Todd Graff, better known until now as a writer (“Fly by Night,” “Used People”) and actor, makes a decent (but no more) directorial debut with the musical comedy “Camp,” featuring a nice ensemble of amateurs and newcomers.
Modest to a fault, but laced with a heathy dosage of humor (campy and otherwise), “Camp” world- premiered in the drmatic cometition of the 2003 Sundance Film Fest, and is being distributed by IFC.
The feature’s protag is Guitarist Vlad (Daniel Letterle), who attends Camp Ovation, the summer theater camp for budding actors, dancers, and musicians.
Realizing that he is in minority position—a gay surrounded by hetero boys, he befriends Ellen (Joanna Chilcoat), who becomes his soul mate. Meanwhile, openly gay Michael (Robin de Jesus) develops a crush on him. This sparks competitions and confrontations among fellow campers Jenna (Tiffany Taylor), Jill (Alana Allen), and Fritzi (Anna Kendrick).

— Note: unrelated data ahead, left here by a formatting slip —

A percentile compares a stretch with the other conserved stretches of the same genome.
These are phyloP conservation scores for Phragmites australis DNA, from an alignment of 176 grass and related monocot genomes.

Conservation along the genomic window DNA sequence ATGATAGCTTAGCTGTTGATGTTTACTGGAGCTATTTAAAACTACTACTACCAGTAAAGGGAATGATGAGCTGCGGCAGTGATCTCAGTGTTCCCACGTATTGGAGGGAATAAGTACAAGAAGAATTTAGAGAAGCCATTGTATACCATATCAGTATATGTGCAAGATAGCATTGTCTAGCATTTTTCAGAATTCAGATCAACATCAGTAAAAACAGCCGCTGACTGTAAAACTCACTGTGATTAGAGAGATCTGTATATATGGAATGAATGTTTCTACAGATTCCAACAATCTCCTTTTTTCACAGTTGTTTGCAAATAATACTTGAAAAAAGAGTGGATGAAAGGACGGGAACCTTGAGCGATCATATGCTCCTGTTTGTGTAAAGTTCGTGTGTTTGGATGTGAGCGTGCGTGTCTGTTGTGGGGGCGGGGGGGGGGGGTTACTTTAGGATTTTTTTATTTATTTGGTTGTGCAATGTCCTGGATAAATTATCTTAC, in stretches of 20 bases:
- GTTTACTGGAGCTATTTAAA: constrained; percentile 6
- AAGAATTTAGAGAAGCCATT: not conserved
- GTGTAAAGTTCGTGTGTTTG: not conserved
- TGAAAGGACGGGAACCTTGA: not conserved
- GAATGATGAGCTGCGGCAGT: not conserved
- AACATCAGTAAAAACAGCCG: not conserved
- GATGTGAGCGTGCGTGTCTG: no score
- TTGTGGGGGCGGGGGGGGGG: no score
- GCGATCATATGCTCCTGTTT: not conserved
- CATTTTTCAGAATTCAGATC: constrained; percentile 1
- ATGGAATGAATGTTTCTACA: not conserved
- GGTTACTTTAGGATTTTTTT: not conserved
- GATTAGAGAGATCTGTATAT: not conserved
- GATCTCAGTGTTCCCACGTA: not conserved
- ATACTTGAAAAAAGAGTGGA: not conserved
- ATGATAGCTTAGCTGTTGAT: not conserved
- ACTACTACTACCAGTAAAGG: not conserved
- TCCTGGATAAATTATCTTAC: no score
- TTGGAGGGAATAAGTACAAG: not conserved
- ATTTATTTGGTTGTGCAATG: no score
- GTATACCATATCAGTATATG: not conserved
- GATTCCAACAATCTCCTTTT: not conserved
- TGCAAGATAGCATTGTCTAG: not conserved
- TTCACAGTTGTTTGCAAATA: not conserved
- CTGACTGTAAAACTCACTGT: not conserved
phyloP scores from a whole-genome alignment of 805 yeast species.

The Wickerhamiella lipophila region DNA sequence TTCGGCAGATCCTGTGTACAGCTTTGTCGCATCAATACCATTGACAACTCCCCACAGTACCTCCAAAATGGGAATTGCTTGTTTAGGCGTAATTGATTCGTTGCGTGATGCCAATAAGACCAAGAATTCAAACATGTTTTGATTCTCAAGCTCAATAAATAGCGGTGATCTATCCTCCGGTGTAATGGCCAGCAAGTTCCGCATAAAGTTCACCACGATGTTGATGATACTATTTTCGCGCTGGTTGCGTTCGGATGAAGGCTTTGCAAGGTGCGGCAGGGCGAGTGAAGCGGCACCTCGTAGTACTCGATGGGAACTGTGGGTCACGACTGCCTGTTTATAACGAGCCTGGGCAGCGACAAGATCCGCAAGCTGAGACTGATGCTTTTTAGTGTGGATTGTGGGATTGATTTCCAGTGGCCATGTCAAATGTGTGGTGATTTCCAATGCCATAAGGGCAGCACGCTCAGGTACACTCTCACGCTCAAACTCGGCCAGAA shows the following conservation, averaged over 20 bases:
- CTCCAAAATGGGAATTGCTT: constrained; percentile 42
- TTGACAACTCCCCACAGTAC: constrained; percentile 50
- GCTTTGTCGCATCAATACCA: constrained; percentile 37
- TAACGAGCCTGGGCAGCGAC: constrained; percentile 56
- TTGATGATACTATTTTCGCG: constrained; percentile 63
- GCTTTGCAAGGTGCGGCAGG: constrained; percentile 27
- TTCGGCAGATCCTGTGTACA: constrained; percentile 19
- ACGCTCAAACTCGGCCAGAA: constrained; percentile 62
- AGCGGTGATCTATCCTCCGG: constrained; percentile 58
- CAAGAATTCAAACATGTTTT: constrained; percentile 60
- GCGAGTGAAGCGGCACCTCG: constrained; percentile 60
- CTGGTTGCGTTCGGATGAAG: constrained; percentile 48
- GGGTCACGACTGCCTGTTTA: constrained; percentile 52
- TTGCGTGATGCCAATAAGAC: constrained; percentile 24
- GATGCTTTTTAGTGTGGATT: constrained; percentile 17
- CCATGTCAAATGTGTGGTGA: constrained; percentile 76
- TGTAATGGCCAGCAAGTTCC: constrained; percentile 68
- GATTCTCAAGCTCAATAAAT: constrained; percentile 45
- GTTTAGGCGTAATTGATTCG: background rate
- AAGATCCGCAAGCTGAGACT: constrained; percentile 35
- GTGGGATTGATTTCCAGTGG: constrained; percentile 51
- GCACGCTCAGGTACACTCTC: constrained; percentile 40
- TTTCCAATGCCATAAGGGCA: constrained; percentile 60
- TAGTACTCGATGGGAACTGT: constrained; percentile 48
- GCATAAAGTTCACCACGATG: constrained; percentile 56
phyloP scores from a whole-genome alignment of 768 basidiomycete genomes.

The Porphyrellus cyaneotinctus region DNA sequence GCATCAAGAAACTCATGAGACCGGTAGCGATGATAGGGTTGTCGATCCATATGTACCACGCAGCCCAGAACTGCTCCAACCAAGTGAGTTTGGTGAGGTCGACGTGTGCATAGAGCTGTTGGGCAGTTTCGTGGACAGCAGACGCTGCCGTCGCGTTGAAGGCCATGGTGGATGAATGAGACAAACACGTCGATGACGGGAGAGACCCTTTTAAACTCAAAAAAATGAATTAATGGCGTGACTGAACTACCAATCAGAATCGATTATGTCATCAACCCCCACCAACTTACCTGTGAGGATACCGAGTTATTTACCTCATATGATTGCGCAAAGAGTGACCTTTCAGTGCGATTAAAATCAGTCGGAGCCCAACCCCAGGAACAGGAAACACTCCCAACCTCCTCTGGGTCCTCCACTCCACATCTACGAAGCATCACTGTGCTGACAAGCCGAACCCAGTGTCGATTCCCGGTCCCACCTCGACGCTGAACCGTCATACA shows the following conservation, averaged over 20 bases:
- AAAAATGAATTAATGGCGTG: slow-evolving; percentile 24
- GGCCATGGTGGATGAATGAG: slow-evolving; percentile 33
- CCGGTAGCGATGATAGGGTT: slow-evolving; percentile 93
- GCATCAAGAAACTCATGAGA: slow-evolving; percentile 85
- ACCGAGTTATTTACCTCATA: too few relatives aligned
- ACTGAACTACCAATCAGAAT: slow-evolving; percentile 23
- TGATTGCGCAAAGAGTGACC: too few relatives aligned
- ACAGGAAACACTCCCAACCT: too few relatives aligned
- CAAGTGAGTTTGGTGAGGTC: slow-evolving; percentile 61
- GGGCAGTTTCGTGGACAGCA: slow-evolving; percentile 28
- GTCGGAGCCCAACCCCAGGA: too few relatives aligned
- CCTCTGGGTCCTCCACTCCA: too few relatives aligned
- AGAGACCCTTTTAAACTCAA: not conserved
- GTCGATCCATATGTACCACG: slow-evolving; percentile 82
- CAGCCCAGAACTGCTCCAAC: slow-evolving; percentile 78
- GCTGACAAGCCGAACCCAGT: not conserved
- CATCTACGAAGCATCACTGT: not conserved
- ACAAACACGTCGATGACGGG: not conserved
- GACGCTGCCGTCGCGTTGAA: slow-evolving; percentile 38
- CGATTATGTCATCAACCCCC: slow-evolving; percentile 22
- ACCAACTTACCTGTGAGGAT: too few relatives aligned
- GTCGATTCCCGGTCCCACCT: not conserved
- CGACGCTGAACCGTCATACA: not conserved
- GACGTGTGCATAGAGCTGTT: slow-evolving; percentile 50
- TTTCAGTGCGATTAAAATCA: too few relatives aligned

The camp is run by Bert Hanley (Don Dixon), a washed-up Broadway songwriter. In a nod to “Fame” and numeortus other musicals, the film describes how Hanley decides to enlist the help of his young campers to put together a new production.
Hanley is nothing is not ambitious, for his selection of tunes includes numbers by Stephen Sondheim and the Rolling Stones, as well as original tunes from composer Michael Gore and lyricist Lynn Ahrens.
Mildy amusing, technically raw, and often poorly structured, “Camp” is exactly the kind of low-budget indie film that Sundance should display.
Self-indulgent, the film could hav eused a good editing and trimming. Cloaking in at two hours, it overextends its wlecome by at least 20 minutes or so.
Whether Graff has real talents and skills as director will be determined by his next outing—hopefully something bolder and more original.
Running time: 115 Minutes.
Directed and written by Todd Graff
Released July 25, 2003.
DVD: February 24, 2004